About the USA
U.S. government, language and religion
The 50 states may be united by a common government and language, but you will find many cultural differences throughout the USA.
The United States is a representative democracy with three branches of government: legislative, executive and judicial. In the nation’s capital, Washington, D.C., you will find many important sites connected to these branches, including the U.S. Capitol Building, White House and U.S. Supreme Court.
There are federal laws that apply to the entire country. In addition, each state, county and municipality has its own government and laws governing things like smoking and liquor sales.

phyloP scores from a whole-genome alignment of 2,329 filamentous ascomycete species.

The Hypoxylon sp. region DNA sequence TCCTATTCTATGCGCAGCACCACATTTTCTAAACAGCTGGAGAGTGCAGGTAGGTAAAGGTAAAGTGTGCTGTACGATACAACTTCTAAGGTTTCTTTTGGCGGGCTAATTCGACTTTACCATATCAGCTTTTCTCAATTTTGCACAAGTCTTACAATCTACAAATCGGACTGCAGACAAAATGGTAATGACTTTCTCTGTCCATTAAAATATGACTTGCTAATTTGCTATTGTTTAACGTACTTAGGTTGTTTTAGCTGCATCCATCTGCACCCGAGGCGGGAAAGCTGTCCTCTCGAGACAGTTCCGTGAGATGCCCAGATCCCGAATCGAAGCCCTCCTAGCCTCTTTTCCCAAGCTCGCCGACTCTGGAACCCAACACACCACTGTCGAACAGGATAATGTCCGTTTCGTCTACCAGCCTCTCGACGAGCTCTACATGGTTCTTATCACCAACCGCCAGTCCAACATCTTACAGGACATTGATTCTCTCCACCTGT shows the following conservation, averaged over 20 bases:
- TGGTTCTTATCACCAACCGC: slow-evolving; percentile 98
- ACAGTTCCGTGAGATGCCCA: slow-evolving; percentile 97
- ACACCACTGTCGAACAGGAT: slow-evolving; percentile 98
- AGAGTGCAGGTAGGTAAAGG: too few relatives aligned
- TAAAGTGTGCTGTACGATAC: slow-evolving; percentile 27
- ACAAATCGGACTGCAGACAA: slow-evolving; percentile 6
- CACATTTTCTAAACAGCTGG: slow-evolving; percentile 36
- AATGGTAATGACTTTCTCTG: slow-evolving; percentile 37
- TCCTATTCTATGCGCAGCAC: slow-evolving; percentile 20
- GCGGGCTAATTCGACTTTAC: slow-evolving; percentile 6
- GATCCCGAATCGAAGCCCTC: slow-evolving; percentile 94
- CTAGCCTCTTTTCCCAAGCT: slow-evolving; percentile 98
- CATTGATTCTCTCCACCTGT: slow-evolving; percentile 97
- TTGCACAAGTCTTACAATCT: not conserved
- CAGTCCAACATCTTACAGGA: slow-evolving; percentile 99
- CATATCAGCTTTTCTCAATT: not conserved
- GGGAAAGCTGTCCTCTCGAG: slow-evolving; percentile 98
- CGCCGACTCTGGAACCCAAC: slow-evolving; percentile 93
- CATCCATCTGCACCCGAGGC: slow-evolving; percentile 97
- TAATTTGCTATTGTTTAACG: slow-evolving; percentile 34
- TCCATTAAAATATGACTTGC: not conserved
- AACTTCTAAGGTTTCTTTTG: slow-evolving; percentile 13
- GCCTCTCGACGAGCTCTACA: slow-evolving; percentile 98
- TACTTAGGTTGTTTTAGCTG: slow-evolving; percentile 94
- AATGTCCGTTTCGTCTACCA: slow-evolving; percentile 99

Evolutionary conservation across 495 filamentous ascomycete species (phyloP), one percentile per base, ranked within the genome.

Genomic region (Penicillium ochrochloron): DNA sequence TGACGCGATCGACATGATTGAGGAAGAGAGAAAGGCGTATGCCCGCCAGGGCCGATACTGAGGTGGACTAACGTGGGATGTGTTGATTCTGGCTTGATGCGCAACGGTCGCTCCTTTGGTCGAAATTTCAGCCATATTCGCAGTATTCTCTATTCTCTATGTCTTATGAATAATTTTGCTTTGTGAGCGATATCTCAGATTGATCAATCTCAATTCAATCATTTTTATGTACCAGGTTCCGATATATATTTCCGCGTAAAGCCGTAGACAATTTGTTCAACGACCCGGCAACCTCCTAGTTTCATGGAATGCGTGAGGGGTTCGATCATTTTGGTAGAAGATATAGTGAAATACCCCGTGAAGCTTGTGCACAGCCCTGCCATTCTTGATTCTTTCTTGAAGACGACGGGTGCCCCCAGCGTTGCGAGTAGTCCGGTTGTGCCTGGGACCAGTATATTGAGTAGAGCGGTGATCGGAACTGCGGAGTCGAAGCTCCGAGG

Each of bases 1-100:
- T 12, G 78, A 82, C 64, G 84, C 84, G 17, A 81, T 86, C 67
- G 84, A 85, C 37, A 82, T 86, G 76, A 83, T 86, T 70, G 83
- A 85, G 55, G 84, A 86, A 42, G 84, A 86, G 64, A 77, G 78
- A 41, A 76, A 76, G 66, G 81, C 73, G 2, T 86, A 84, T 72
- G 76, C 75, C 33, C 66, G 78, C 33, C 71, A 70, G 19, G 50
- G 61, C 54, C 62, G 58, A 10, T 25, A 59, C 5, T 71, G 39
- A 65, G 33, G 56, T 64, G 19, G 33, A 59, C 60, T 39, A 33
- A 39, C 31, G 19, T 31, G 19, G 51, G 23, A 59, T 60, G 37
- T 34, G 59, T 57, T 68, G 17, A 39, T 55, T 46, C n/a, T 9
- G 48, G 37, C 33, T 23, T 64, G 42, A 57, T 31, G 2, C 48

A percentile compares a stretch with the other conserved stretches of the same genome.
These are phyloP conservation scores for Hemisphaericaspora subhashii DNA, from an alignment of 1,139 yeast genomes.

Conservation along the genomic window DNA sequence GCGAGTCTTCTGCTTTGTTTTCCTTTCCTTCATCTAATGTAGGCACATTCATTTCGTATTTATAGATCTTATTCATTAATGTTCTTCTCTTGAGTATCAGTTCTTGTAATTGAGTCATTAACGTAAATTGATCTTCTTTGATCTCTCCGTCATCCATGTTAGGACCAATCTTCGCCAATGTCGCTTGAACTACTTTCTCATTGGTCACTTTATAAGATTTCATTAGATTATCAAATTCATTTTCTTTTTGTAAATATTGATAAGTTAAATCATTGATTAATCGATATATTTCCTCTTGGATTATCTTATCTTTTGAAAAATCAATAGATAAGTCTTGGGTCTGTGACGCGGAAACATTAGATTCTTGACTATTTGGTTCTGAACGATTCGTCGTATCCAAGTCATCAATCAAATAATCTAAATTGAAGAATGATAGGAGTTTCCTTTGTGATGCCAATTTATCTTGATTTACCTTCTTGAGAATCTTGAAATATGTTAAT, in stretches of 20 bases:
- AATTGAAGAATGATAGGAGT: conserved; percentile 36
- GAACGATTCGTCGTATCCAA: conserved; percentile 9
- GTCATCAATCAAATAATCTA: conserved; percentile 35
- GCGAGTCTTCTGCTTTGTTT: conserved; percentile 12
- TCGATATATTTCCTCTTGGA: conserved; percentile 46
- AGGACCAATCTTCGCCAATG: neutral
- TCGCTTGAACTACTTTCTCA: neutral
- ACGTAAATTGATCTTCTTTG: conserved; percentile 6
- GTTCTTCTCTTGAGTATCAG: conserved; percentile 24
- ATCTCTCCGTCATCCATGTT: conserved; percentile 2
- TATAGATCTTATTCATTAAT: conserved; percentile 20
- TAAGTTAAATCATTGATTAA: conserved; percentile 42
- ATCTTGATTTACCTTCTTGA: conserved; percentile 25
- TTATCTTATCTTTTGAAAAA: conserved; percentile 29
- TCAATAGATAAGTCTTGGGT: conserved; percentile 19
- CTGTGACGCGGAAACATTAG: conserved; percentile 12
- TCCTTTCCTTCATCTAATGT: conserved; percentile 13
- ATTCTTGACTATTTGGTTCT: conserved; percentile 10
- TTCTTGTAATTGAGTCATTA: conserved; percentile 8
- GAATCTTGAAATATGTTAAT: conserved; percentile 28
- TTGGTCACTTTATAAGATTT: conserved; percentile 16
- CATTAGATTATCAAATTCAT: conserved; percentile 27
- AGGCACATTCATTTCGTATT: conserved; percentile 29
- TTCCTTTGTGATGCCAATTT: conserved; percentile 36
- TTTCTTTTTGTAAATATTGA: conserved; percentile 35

The United States does not have an official language, but English is the most commonly spoken language and it is the official language in a number of states. Increasingly, information is also provided in Spanish because of the significant Latino population in the U.S. Besides English, the most commonly spoken languages in the U.S. are Spanish, Chinese, Tagalog, Vietnamese, French, German, Korean, Arabic, Russian and Italian.
Religious freedom is one of the founding cornerstones of the United States. There is no official national religion, but the diverse population celebrates myriad religions and spiritual beliefs. Places of worship are available for travelers, whether they are visiting small towns or major urban centers.